Weyerhaeuser has had other contaminations in the past. Diesel was released from a tank into soil and groundwater in 1990, according to DEQ records, and a similar spill went into the McKenzie River in 1973, according to The Register-Guard.

“It’s really an unfortunate incident,” says EWEB board President John Brown of last month’s spill. “This isn’t the first time and it’s been going on for decades,” he adds, referencing Weyerhaeuser. “I hope they’ll figure out a way to stop this.” Brown adds, “What’s the motivation to prevent this from happening in the future?”

The cause of this particular spill, DEQ says, has been reported as a malfunction of faulty equipment from International Paper. “We don’t know a lot of details about the actual piece of machinery and how the oil got out of it,” Hanson says. “All we know is that it got out and then it made its way into this pipe that made its way directly into the McKenzie.”

It’s on the company to both prevent contaminations and self-report them when they happen, Hanson says. International Paper sends in monthly reports to DEQ monitoring various parameters, such as water temperature and pH, and DEQ inspects the company’s wastewater system every two years, DEQ’s Benenati says.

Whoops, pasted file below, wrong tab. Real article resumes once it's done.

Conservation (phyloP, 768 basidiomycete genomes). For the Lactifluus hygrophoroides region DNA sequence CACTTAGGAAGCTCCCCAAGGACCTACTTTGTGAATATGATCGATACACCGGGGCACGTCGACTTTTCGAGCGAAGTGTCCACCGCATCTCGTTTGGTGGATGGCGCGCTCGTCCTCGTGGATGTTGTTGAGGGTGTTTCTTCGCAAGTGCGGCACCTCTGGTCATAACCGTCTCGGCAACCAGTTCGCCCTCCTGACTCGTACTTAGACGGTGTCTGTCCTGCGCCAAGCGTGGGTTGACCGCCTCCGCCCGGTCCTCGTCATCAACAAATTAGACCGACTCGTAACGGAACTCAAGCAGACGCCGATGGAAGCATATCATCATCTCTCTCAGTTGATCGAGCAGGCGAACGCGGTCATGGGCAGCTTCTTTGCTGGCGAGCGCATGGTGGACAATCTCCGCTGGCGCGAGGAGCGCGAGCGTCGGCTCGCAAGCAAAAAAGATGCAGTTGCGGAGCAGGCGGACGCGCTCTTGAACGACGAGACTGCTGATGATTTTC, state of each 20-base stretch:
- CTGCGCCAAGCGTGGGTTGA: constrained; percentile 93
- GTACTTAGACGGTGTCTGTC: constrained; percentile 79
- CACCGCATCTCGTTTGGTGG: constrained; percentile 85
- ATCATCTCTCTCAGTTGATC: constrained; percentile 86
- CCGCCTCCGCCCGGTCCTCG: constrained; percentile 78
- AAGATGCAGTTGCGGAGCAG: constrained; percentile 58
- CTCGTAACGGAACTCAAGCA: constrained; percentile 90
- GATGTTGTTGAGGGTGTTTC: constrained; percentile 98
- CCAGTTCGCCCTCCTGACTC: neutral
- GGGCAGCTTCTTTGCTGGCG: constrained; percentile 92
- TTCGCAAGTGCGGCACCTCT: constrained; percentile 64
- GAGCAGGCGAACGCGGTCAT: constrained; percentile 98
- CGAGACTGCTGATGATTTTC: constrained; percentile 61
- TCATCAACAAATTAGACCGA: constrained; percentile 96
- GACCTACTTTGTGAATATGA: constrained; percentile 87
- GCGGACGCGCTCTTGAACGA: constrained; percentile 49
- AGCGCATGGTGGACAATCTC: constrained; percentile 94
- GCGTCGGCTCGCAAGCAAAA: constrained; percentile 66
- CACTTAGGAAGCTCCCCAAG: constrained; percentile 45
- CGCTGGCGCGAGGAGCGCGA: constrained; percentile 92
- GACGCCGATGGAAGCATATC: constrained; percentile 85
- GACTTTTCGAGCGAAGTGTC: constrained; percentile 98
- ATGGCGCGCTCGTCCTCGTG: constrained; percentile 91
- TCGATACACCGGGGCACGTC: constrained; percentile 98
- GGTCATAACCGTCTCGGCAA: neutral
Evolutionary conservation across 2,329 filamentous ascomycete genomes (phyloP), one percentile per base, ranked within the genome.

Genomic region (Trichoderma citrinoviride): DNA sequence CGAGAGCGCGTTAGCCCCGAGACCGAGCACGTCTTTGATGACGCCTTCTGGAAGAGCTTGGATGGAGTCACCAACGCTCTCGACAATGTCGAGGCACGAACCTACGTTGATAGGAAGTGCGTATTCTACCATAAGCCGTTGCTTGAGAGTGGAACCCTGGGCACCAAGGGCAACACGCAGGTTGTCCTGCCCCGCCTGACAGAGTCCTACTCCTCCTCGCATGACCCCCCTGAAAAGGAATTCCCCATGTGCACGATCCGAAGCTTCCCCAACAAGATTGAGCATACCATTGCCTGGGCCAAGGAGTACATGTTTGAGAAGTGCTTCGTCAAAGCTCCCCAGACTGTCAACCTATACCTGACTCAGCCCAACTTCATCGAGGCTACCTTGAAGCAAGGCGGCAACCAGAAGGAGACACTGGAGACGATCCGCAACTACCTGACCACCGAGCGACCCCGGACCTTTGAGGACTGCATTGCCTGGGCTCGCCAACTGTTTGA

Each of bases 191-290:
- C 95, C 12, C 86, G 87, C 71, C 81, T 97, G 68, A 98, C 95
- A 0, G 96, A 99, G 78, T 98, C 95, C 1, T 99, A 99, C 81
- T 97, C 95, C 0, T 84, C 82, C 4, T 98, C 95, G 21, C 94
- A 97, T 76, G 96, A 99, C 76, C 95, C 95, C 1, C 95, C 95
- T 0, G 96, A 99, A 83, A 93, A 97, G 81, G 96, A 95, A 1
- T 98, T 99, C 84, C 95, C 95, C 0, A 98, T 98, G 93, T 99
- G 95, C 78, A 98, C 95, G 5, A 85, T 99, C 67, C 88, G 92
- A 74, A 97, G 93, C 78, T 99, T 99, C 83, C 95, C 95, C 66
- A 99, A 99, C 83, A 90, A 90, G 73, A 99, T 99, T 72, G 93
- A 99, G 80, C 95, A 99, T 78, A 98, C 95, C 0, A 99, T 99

The last inspection was Jan. 11, according to DEQ records. The internal machinery of the mill had nothing to do with that inspection, Hanson says, as the wastewater inspection happens outside of the facility and DEQ only inspects what the permit entails.

“It’s kind of up to them to maintain a facility that is operating properly, and if they have an incident they report it and they’re responsible for it,” he says.

The spill has been contained, and oil booms are now set up to collect residual fluid, but Helfrich says he’s still worried for aquatic life.

“Several folks told me the oil is on the surface but won’t hurt anything,” Helfrich says, but “we have tremendous bug hatches this time of year. These aquatic insects get covered by oil then eaten by fish. Oil also coats our aquatic mammals.”

Since responsibility lies on companies, like International Paper, to maintain their own equipment and self-report their mistakes, everyday citizens may feel helpless in protecting themselves and their environment, but EWEB’s Water Quality and Source Protection supervisor Karl Morgenstern says those everyday people can play a big role in keeping our watershed healthy.

“This spill was reported by a fisherman,” Morgenstern says, “so yes, it is very helpful when community members see something that does not appear right to report it.”